## Archive for the ‘Financial Functions’ Category

## Excel Financial Functions–Calculating IRR for Irregular Cashflows

*This week, in the final article of this series, guest blogger Nick Williams discusses calculating the Internal Rate of Return for an irregular cashflow. Nick is an Access tutor based in the U.K.*

XIRR – Internal Rate Of Return

**XIRR** function returns the value for an Internal Rate Of Return for a supplied series of cash flows, set of values. The key difference between IRR and XIRR is that XIRR can deal with cashflows that aren’t evenly spaced. Because it can deal with cashflows that aren’t evenly spaced you need to tell is both the series of cashflows and also the dates of each cashflow.

The syntax of the **XIRR **function in Excel is *XIRR (values, dates, [guess])*

** values **is a required parameter. It is an array or reference to a set of cells that contain the cash flow values.

** dates **is another required parameter, it is a series of dates. You need to have a date that corresponds to each cash flow for the calculation to run. The first date is the date of the investment/loan, and subsequent dates refer to income values.

** guess** is an optional parameter, and works as it does for IRR. Again, if this parameter is omitted, it is set to 0.1 (10%) by default

Continuing with our previous example, let’s introduce dates into our cash flow set.

We now have dates for the initial investment, and irregular dates of actual and/or forecasted income over the seven years of the project.

As we would expect, as the returns come sooner on this project the return on it has gone up, when compared with our previous calculation.

If we entered dates that were exactly one year apart for each of the cashflows this would give an answer of 1.82%, the same answer as using the IRR function.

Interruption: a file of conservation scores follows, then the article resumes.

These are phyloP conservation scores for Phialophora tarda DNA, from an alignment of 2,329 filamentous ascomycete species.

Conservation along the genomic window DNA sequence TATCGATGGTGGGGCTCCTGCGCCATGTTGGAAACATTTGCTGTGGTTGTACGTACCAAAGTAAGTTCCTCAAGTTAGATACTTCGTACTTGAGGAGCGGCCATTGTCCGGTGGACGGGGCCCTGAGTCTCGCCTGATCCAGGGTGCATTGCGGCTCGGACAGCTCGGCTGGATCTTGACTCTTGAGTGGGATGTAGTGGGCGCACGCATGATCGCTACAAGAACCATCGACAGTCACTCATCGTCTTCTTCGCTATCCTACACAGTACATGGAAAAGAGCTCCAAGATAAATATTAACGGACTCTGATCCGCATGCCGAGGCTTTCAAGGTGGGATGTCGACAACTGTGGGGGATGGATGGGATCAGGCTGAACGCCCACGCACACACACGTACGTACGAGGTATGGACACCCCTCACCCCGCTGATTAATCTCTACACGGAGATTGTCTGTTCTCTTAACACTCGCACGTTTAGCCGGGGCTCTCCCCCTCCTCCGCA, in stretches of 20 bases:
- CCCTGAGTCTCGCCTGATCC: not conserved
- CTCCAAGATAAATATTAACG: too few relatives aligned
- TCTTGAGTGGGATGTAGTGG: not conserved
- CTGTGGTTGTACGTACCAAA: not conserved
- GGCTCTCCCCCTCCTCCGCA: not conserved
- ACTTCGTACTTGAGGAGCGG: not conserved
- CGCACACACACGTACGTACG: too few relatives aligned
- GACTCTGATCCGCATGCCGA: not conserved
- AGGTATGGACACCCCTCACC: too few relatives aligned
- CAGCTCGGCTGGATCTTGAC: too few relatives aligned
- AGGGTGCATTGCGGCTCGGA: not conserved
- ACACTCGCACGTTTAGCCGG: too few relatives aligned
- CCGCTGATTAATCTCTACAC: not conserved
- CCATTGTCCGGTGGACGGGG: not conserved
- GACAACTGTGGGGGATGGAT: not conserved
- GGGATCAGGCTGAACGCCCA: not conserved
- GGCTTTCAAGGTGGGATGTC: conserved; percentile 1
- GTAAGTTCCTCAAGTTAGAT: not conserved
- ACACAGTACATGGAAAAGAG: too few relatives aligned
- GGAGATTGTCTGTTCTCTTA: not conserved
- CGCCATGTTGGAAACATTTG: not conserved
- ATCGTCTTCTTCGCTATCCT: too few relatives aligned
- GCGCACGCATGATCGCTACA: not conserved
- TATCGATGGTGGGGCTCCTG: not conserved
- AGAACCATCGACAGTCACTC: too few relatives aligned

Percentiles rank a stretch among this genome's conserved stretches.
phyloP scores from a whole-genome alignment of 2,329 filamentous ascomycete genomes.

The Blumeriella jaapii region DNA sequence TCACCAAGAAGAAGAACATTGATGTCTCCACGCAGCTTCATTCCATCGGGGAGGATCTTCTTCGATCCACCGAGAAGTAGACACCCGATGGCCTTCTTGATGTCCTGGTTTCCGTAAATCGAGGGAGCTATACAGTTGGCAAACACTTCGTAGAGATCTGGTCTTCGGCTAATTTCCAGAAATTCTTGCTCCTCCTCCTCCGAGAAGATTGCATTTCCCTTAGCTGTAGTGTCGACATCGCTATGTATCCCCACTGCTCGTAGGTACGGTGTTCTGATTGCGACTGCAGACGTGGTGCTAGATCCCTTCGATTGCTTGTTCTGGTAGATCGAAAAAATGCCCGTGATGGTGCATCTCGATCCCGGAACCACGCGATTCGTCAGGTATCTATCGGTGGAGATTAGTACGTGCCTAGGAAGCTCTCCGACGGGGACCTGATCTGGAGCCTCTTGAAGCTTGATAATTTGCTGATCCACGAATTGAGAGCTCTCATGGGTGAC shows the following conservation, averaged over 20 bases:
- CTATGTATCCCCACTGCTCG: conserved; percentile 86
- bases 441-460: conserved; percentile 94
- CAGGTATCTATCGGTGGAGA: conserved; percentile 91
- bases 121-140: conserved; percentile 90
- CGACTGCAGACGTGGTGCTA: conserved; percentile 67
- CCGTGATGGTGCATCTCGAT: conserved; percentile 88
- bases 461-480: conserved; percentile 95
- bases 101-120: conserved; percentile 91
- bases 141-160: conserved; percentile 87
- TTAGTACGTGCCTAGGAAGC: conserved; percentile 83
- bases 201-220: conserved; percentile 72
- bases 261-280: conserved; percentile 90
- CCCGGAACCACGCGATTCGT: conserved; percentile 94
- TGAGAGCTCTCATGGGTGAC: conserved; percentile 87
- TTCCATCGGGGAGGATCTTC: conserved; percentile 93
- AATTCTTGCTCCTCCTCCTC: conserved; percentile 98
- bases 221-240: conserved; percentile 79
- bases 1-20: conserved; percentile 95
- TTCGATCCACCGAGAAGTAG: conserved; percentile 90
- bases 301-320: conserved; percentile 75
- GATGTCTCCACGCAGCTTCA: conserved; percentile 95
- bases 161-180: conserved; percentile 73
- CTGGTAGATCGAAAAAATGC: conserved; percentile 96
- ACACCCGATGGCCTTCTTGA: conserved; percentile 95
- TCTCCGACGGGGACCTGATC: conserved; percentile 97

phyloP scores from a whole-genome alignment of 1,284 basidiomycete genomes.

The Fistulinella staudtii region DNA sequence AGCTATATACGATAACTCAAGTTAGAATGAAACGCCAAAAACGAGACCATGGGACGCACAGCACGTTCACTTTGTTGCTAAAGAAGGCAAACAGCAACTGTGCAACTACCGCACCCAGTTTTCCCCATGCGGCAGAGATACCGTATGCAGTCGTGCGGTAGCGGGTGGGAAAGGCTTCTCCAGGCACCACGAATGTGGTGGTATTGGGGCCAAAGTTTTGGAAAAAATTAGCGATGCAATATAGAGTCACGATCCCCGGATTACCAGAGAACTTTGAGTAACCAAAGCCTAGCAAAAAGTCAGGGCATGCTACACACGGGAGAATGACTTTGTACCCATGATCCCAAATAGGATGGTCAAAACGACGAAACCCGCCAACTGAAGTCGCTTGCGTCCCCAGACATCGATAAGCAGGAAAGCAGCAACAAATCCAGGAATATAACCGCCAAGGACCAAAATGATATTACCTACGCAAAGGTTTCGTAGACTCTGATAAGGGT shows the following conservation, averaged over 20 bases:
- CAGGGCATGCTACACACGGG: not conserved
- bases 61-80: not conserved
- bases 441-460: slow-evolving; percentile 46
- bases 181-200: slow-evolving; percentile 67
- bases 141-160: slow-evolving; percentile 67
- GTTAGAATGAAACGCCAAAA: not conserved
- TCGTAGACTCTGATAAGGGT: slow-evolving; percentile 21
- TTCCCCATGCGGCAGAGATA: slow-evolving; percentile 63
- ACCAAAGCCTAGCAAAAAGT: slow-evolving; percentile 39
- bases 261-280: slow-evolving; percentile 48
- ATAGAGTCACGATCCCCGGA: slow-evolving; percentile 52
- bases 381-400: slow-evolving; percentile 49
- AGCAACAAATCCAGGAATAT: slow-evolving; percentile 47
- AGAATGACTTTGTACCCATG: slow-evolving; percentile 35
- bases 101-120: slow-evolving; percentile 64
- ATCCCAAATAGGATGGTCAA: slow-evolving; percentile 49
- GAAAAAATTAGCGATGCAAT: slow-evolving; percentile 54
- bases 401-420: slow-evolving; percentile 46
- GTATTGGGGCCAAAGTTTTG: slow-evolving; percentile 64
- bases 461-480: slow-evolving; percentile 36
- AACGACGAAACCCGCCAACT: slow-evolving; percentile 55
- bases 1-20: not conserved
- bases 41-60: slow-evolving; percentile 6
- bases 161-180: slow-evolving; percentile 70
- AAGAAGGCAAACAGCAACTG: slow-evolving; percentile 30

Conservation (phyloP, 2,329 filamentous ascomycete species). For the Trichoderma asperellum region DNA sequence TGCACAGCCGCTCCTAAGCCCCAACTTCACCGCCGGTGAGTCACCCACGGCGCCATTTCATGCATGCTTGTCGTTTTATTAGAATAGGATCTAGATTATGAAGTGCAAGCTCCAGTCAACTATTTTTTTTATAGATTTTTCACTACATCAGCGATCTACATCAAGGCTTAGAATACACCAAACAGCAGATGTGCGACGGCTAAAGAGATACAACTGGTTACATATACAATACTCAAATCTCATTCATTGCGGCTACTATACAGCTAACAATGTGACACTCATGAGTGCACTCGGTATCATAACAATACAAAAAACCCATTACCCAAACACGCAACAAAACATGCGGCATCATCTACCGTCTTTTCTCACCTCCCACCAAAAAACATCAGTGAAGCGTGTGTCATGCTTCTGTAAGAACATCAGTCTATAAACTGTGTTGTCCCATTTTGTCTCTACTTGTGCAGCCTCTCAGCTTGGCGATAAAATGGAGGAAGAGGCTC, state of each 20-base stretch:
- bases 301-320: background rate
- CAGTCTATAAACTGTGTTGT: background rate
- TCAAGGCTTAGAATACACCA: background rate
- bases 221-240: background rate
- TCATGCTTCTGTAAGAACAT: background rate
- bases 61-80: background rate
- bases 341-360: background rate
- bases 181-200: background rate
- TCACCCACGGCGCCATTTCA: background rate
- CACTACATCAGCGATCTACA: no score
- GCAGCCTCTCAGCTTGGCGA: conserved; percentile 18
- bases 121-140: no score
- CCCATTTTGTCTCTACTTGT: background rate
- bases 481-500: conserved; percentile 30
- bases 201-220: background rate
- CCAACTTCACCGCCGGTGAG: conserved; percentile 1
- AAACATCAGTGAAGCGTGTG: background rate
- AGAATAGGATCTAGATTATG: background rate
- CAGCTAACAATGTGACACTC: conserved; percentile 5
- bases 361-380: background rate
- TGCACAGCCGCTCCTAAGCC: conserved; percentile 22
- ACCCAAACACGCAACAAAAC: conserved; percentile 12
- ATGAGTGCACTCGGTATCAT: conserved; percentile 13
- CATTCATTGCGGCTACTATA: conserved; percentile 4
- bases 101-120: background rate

Again continuing with our previous example, lets we add more expected income and periods. Again as the returns come sooner the return on the project has increased when compared to have all of the cashflows spaced exactly one year apart.

WHAT TO DO IF YOUR CALCULATION RETURNS #num!

Microsoft Excel uses an iterative technique for calculating IRR AND XIRR starting from guess. If XIRR can’t find a result that works after 100 tries/iterations, the #NUM! error value is returned. If this happens, or if the result is not what you expected to see, try again with setting a different value for guess.

#NUM! error can also appear if:

1. there isn’t at least one positive and at least one negative value in the list of cashflows

2. any of the specified dates precede the first specified date

3. the specified dates and values arrays have different lengths

XIRR can also return a #VALUE! error if it cannot not recognize any of the specified dates as dates (e.g. you have the value of 20 among your dates array)

## Excel Financial Functions–Calculating IRR

*This week, guest blogger Nick Williams discusses calculating the Internal Rate of Return for a regular cashflow. Nick is an Access tutor based in the U.K.*

IRR – Internal Rate Of Return

**IRR** returns an interest rate. It is the interest rate that would need to be applied to all of the cashflows in the calculation to give an NPV of zero for the project (see above). In short it tells you the return on the money invested in a project and is often used as an investment decision tool. It is designed to work with a set of regularly spaced cashflows only.

**IRR **is the same as interest rate of savings or loan, however there is it applied to a very straight forward situation.

The syntax of the **IRR **function in Excel is *IRR(values, [guess])*

** values **is a required parameter. It is an array or reference to a set of cells that contain the cash flow values for the project.